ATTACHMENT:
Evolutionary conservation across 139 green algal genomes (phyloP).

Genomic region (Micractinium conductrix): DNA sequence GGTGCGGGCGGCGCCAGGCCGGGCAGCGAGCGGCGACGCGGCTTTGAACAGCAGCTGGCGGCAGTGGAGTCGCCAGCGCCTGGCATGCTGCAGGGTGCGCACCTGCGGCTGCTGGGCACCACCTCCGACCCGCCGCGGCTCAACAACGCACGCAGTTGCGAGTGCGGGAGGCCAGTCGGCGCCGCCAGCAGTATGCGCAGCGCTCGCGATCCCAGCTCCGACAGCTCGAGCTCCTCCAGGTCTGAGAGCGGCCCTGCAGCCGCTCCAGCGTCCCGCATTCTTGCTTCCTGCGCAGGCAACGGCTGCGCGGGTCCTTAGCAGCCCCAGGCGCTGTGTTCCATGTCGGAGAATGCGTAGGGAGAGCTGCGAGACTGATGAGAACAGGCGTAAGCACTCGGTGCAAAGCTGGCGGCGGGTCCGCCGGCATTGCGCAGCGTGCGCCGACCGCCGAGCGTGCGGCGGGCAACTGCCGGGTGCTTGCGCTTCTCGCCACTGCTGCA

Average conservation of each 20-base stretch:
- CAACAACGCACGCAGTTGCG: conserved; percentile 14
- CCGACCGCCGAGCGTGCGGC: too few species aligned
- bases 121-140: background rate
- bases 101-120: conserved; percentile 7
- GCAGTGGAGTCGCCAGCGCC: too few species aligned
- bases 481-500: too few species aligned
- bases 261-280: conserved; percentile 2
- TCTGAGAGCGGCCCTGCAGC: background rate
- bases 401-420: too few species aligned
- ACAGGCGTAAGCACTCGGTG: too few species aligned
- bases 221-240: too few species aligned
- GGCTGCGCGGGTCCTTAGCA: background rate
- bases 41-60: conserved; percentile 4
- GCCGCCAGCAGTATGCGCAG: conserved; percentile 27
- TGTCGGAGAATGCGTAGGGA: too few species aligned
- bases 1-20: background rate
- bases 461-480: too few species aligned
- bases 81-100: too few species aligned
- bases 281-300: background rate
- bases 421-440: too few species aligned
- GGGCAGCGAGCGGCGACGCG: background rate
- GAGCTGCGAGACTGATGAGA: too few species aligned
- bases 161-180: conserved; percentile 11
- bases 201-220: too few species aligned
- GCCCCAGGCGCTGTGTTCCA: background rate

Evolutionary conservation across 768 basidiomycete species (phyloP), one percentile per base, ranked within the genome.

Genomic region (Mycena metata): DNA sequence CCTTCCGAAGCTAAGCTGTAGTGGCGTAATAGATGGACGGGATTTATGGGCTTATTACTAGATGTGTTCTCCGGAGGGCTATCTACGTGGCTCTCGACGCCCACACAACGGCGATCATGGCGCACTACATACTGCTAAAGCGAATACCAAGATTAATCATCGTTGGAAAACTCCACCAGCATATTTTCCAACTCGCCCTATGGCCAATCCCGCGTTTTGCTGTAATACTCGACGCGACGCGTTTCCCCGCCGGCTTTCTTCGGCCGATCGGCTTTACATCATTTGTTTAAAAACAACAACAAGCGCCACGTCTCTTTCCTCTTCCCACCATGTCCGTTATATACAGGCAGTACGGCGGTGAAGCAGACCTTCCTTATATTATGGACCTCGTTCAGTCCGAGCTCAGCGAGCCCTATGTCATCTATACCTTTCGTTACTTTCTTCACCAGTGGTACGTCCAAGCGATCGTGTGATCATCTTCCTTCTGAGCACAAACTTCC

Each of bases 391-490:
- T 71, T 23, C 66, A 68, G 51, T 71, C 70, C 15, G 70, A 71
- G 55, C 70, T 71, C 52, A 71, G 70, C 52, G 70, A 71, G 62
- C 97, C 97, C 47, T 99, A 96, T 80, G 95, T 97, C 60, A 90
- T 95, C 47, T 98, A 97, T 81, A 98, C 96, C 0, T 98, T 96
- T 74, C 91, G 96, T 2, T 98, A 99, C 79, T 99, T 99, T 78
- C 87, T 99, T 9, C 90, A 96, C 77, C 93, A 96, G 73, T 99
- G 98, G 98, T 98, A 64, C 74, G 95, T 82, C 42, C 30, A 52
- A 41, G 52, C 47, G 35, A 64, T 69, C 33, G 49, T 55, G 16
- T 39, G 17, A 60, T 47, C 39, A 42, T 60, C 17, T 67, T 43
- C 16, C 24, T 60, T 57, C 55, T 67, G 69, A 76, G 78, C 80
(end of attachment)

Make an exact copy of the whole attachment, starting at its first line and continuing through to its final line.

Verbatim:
Evolutionary conservation across 139 green algal genomes (phyloP).

Genomic region (Micractinium conductrix): DNA sequence GGTGCGGGCGGCGCCAGGCCGGGCAGCGAGCGGCGACGCGGCTTTGAACAGCAGCTGGCGGCAGTGGAGTCGCCAGCGCCTGGCATGCTGCAGGGTGCGCACCTGCGGCTGCTGGGCACCACCTCCGACCCGCCGCGGCTCAACAACGCACGCAGTTGCGAGTGCGGGAGGCCAGTCGGCGCCGCCAGCAGTATGCGCAGCGCTCGCGATCCCAGCTCCGACAGCTCGAGCTCCTCCAGGTCTGAGAGCGGCCCTGCAGCCGCTCCAGCGTCCCGCATTCTTGCTTCCTGCGCAGGCAACGGCTGCGCGGGTCCTTAGCAGCCCCAGGCGCTGTGTTCCATGTCGGAGAATGCGTAGGGAGAGCTGCGAGACTGATGAGAACAGGCGTAAGCACTCGGTGCAAAGCTGGCGGCGGGTCCGCCGGCATTGCGCAGCGTGCGCCGACCGCCGAGCGTGCGGCGGGCAACTGCCGGGTGCTTGCGCTTCTCGCCACTGCTGCA

Average conservation of each 20-base stretch:
- CAACAACGCACGCAGTTGCG: conserved; percentile 14
- CCGACCGCCGAGCGTGCGGC: too few species aligned
- bases 121-140: background rate
- bases 101-120: conserved; percentile 7
- GCAGTGGAGTCGCCAGCGCC: too few species aligned
- bases 481-500: too few species aligned
- bases 261-280: conserved; percentile 2
- TCTGAGAGCGGCCCTGCAGC: background rate
- bases 401-420: too few species aligned
- ACAGGCGTAAGCACTCGGTG: too few species aligned
- bases 221-240: too few species aligned
- GGCTGCGCGGGTCCTTAGCA: background rate
- bases 41-60: conserved; percentile 4
- GCCGCCAGCAGTATGCGCAG: conserved; percentile 27
- TGTCGGAGAATGCGTAGGGA: too few species aligned
- bases 1-20: background rate
- bases 461-480: too few species aligned
- bases 81-100: too few species aligned
- bases 281-300: background rate
- bases 421-440: too few species aligned
- GGGCAGCGAGCGGCGACGCG: background rate
- GAGCTGCGAGACTGATGAGA: too few species aligned
- bases 161-180: conserved; percentile 11
- bases 201-220: too few species aligned
- GCCCCAGGCGCTGTGTTCCA: background rate

Evolutionary conservation across 768 basidiomycete species (phyloP), one percentile per base, ranked within the genome.

Genomic region (Mycena metata): DNA sequence CCTTCCGAAGCTAAGCTGTAGTGGCGTAATAGATGGACGGGATTTATGGGCTTATTACTAGATGTGTTCTCCGGAGGGCTATCTACGTGGCTCTCGACGCCCACACAACGGCGATCATGGCGCACTACATACTGCTAAAGCGAATACCAAGATTAATCATCGTTGGAAAACTCCACCAGCATATTTTCCAACTCGCCCTATGGCCAATCCCGCGTTTTGCTGTAATACTCGACGCGACGCGTTTCCCCGCCGGCTTTCTTCGGCCGATCGGCTTTACATCATTTGTTTAAAAACAACAACAAGCGCCACGTCTCTTTCCTCTTCCCACCATGTCCGTTATATACAGGCAGTACGGCGGTGAAGCAGACCTTCCTTATATTATGGACCTCGTTCAGTCCGAGCTCAGCGAGCCCTATGTCATCTATACCTTTCGTTACTTTCTTCACCAGTGGTACGTCCAAGCGATCGTGTGATCATCTTCCTTCTGAGCACAAACTTCC

Each of bases 391-490:
- T 71, T 23, C 66, A 68, G 51, T 71, C 70, C 15, G 70, A 71
- G 55, C 70, T 71, C 52, A 71, G 70, C 52, G 70, A 71, G 62
- C 97, C 97, C 47, T 99, A 96, T 80, G 95, T 97, C 60, A 90
- T 95, C 47, T 98, A 97, T 81, A 98, C 96, C 0, T 98, T 96
- T 74, C 91, G 96, T 2, T 98, A 99, C 79, T 99, T 99, T 78
- C 87, T 99, T 9, C 90, A 96, C 77, C 93, A 96, G 73, T 99
- G 98, G 98, T 98, A 64, C 74, G 95, T 82, C 42, C 30, A 52
- A 41, G 52, C 47, G 35, A 64, T 69, C 33, G 49, T 55, G 16
- T 39, G 17, A 60, T 47, C 39, A 42, T 60, C 17, T 67, T 43
- C 16, C 24, T 60, T 57, C 55, T 67, G 69, A 76, G 78, C 80